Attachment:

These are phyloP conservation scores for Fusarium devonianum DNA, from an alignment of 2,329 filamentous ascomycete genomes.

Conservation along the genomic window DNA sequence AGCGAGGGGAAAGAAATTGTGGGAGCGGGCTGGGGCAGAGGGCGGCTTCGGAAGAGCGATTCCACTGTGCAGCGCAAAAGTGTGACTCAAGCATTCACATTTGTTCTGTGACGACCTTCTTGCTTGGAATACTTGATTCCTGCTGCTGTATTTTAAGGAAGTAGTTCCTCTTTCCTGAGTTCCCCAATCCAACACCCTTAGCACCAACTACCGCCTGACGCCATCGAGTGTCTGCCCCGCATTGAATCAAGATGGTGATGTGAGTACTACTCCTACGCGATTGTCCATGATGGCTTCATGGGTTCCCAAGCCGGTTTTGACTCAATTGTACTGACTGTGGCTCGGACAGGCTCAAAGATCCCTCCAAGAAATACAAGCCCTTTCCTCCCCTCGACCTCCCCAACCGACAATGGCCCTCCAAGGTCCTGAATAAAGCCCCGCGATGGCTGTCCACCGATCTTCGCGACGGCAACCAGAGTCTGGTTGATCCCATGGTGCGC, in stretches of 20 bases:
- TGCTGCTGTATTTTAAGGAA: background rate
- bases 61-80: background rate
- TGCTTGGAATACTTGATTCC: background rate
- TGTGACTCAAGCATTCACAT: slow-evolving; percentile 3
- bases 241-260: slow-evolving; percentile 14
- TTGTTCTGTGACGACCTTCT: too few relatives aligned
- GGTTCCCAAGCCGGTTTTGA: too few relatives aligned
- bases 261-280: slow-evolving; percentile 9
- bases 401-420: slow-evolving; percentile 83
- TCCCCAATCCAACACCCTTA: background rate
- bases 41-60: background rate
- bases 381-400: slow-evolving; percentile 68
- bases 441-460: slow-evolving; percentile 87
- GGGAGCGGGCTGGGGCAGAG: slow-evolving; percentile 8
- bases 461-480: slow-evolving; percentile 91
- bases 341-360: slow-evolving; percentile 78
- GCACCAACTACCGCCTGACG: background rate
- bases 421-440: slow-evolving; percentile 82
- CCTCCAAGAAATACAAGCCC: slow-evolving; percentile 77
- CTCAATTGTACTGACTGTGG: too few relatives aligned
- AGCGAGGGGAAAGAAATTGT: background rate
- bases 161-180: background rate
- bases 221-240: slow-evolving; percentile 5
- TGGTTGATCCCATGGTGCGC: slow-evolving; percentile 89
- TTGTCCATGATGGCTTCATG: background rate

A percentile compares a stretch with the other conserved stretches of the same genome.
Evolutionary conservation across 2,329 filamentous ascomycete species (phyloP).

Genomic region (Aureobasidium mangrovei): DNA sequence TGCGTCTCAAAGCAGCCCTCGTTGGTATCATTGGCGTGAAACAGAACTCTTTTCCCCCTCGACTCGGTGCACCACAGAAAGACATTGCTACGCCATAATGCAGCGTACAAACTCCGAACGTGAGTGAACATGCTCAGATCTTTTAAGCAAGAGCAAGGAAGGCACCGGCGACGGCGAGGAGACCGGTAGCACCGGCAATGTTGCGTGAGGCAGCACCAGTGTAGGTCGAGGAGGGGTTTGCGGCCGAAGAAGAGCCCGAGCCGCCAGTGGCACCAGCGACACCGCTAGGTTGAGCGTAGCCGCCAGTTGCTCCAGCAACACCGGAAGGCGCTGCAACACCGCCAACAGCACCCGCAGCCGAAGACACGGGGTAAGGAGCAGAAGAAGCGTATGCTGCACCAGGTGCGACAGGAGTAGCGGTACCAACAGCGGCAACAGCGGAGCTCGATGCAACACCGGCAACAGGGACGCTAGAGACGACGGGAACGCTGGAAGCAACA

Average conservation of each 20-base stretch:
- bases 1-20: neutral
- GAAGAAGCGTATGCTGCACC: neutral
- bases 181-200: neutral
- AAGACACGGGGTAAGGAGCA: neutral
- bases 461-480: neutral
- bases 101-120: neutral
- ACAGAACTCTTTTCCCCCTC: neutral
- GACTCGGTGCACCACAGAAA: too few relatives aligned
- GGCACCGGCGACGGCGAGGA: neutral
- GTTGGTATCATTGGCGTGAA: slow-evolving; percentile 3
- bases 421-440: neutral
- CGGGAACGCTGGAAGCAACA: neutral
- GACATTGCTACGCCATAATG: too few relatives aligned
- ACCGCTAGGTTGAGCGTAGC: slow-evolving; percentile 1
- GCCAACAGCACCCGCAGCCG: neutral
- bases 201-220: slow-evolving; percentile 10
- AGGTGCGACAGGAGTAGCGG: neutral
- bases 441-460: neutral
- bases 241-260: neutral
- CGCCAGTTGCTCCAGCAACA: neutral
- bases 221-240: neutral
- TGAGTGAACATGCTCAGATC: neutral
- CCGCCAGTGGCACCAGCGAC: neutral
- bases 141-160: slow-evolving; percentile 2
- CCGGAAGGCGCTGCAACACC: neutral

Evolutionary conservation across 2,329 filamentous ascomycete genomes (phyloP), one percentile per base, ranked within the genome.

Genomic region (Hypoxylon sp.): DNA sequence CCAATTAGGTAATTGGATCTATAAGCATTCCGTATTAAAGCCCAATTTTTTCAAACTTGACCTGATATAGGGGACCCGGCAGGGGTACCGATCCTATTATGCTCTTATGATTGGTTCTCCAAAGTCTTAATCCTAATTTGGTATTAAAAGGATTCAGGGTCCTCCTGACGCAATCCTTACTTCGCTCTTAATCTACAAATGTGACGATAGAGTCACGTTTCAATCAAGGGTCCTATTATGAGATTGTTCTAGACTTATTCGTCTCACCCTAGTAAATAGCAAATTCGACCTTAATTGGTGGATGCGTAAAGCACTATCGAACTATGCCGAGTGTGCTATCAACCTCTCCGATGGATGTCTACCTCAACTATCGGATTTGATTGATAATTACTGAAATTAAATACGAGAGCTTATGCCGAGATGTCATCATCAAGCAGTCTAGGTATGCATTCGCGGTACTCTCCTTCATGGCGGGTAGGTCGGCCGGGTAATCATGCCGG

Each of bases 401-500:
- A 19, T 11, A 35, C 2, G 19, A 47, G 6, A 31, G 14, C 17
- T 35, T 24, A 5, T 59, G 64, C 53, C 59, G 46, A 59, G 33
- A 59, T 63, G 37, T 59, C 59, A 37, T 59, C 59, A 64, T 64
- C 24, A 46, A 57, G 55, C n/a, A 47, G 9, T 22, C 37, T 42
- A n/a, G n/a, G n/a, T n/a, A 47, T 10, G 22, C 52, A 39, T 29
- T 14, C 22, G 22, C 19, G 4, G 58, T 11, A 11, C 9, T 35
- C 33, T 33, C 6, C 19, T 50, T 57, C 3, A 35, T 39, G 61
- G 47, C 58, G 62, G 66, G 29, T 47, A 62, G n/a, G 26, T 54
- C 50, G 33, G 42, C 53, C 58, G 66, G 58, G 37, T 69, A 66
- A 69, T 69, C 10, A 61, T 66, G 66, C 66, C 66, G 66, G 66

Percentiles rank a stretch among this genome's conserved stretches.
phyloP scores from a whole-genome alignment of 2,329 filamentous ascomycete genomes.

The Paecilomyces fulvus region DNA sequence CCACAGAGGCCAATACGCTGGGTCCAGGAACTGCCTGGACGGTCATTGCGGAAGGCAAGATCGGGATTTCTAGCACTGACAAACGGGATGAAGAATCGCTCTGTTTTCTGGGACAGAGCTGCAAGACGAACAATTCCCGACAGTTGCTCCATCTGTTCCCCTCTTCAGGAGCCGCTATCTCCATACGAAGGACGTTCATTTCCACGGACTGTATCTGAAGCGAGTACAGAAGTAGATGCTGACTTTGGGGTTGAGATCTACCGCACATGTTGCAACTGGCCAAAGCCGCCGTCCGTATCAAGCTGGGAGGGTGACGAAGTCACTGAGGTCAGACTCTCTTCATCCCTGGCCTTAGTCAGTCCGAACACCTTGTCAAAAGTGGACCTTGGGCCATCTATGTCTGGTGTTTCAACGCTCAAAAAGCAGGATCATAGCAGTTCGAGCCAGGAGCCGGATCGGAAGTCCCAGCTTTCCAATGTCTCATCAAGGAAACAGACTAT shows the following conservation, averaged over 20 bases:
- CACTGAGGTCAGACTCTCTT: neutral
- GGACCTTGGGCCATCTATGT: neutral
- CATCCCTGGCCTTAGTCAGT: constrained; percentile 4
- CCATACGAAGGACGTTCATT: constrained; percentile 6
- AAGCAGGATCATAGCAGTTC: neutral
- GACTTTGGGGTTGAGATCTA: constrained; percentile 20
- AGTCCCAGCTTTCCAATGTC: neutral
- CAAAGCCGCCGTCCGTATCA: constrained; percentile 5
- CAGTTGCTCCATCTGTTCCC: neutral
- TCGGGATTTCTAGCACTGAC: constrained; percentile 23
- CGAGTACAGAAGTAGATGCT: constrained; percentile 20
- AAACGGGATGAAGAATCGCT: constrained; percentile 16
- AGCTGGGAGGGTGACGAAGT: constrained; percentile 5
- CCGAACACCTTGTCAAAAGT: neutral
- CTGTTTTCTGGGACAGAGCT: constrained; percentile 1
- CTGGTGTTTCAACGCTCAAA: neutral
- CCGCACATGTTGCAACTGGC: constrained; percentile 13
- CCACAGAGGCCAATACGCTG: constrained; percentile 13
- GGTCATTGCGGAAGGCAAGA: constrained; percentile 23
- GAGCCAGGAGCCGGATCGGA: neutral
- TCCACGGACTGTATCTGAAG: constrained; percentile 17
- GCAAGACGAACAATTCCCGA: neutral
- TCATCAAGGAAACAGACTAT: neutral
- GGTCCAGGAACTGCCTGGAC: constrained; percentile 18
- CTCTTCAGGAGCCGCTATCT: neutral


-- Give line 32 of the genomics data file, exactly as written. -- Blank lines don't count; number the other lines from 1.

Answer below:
- bases 1-20: neutral